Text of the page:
This Twist on an Irish Coffee Is What We’ve Been Waiting For
Sfumato Amaro whipped cream, anyone?
The drink of choice for the introspective pub-goer who just wants to read a book at the bar on a chilly winter day, an Irish Coffee is the perfect parts stimulating, sweet, boozy, and creamy. Made with hot coffee, Irish whiskey, sugar, and freshly-whipped heavy cream, the Irish Coffee was invented and named by Joe Sheridan, the head chef at the Foynes Harbor Terminal in Ireland. From 1930 until the late 1940s, Foynes Harbor was the last stop for seaplanes to dock before crossing the Atlantic. To soothe American passengers coming into the harbor on rough winter nights, Sheridan added a healthy portion of whiskey to the coffee he served. When the passengers asked whether or not the coffee was Brazilian, Sheridan responded with, “No, this is Irish Coffee.”
For a slight twist on an Irish Coffee recipe, we asked Shae Minnillo, a bartender at Manolito in New Orleans. "Irish coffee and cigarettes: That was the combo running through my mind," shares Minnillo. "It’s not so easy to improve upon such a classic, but making a whipped cream that involves a smokey element makes great sense to complement a drink fit for any time of day or night—and without the actual smoke!"
‘Tis the season to pour it up with friends and loved ones. Lucky for you, a Jameson, Ginger & Lime pairs with your chill Friendsgiving vibe. Of course, sipping a Hot Toddy will take the frost off a cold night in. If you’re more on the classy side, Jameson on the rocks goes perfectly with game night, (or any Thursday night really).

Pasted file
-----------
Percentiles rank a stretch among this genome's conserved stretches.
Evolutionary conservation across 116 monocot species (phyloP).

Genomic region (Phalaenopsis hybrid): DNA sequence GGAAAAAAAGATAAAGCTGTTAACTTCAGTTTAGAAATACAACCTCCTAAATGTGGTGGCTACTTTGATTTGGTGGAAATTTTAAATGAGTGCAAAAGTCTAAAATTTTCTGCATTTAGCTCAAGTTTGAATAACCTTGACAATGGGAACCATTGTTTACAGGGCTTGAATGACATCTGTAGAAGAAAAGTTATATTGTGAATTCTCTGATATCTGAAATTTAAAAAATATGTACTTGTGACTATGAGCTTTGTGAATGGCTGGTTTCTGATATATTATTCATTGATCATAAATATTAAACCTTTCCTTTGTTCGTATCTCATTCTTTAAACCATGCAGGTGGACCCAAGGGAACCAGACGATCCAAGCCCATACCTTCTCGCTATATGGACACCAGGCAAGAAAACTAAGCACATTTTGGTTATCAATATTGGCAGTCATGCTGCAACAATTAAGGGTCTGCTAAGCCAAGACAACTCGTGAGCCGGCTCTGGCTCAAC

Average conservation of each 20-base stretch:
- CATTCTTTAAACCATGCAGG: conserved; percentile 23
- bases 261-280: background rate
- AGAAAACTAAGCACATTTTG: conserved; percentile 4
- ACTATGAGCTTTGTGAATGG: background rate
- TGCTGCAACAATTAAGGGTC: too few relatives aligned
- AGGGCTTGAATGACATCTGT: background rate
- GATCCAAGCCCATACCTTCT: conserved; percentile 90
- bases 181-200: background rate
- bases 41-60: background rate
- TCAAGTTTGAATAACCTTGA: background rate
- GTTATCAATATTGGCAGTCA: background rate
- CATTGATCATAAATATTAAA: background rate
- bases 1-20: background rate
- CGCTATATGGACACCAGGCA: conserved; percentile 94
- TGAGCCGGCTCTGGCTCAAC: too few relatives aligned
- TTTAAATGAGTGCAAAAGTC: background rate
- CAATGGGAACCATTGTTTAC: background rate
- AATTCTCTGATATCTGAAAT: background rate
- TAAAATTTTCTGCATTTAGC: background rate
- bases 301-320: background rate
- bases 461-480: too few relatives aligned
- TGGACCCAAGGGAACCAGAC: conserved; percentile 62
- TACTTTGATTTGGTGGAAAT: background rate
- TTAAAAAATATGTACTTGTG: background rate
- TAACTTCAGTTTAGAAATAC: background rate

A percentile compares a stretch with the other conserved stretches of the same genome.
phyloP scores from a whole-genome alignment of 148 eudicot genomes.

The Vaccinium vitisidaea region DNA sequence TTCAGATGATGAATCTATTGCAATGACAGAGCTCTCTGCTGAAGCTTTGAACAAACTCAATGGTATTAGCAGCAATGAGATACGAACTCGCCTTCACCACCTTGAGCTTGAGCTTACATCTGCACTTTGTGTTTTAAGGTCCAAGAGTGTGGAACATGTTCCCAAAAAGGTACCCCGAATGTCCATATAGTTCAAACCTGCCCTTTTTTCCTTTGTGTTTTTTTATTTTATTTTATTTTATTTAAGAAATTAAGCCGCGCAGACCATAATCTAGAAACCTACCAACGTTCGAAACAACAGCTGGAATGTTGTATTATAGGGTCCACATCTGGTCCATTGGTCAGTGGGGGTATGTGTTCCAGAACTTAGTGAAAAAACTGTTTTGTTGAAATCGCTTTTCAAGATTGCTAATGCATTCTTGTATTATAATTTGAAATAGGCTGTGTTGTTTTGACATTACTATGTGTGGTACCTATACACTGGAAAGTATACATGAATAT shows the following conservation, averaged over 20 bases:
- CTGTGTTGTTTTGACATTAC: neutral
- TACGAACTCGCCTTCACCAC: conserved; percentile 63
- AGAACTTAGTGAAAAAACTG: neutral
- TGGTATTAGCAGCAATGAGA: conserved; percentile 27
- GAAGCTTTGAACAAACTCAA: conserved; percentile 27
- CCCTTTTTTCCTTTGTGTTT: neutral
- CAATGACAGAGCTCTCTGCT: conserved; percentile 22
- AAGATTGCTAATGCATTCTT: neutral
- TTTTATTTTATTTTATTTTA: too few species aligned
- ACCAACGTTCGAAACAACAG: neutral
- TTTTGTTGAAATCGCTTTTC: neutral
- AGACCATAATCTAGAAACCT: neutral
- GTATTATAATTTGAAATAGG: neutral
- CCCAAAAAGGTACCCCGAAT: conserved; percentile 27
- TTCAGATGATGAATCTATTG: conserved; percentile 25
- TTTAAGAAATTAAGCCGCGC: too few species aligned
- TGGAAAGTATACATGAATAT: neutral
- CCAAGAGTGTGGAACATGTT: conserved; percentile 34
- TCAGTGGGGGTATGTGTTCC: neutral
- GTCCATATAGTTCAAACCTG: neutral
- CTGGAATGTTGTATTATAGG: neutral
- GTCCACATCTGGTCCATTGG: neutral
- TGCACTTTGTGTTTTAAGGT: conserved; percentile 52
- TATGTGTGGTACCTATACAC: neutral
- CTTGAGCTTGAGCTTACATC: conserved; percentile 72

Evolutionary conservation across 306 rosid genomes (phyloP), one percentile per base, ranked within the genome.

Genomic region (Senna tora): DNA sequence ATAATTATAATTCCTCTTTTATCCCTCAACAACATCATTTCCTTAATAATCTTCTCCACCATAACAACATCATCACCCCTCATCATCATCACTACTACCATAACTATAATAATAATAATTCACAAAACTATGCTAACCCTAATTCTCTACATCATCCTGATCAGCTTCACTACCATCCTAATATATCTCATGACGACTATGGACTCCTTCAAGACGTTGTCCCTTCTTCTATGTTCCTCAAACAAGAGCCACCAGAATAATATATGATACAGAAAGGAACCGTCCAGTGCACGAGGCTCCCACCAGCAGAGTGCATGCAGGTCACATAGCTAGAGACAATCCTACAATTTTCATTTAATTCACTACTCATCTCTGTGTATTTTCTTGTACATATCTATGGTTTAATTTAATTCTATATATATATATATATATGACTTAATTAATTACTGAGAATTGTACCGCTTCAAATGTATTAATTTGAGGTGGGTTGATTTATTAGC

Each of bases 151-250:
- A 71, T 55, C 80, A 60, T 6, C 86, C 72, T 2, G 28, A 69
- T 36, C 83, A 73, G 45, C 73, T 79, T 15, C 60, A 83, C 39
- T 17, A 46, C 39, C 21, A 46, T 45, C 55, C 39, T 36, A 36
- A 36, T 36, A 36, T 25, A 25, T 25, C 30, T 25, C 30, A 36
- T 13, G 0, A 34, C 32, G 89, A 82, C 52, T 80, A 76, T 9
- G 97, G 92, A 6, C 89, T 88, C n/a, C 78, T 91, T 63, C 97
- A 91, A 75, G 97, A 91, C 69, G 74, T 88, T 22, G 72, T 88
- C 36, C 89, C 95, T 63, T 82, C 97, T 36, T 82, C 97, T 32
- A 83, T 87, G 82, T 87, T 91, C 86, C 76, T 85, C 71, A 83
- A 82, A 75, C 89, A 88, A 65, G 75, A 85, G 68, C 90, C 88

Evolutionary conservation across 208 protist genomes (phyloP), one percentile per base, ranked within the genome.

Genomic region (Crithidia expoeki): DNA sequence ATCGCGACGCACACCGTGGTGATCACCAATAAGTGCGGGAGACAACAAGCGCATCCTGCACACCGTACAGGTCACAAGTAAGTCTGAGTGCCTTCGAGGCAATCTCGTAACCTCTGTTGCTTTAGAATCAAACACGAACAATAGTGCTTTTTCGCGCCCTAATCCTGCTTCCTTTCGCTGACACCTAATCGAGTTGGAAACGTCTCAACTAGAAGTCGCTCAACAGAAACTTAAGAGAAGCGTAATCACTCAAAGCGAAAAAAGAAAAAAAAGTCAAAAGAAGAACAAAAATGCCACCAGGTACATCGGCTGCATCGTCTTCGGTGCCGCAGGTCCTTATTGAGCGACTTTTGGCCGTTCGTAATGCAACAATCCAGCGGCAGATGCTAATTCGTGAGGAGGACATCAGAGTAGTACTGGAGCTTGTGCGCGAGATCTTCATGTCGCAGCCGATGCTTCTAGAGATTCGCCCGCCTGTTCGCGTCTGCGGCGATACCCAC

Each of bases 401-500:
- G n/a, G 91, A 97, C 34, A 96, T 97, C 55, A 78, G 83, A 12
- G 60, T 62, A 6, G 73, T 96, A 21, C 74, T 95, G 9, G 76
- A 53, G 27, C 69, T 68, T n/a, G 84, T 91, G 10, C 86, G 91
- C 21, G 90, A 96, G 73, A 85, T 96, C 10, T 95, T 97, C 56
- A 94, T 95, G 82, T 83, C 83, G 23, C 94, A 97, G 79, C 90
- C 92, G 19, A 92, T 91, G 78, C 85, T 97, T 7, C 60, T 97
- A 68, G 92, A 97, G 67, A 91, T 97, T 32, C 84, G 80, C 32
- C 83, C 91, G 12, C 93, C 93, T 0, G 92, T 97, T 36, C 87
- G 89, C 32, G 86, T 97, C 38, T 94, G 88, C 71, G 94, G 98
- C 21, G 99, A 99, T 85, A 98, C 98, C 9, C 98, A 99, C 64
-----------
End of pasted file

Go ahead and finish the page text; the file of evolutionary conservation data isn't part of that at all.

When you gather up your crew and open a bottle of Jameson, everything just gets that much smoother and a lot more festive.
Pour the demerara syrup and whiskey into a glass mug, then add the coffee.
Fill the small half of a cocktail tin with 4 ounces of heavy cream and 1 ounce of Sfumato Amaro. Shake the cream in the shaker until it is almost solid (you’ll be able to hear the difference). This should be at least two servings or so.
Top the coffee off with your shaken cream. If done correctly, the whipped cream will sit on top of the coffee and create two distinct layers. It often helps to pour the fresh whipped cream over the back of a spoon.
Using a microplane, grate fresh nutmeg on top of the cream and serve.
Recipe provided by Shae Minnillo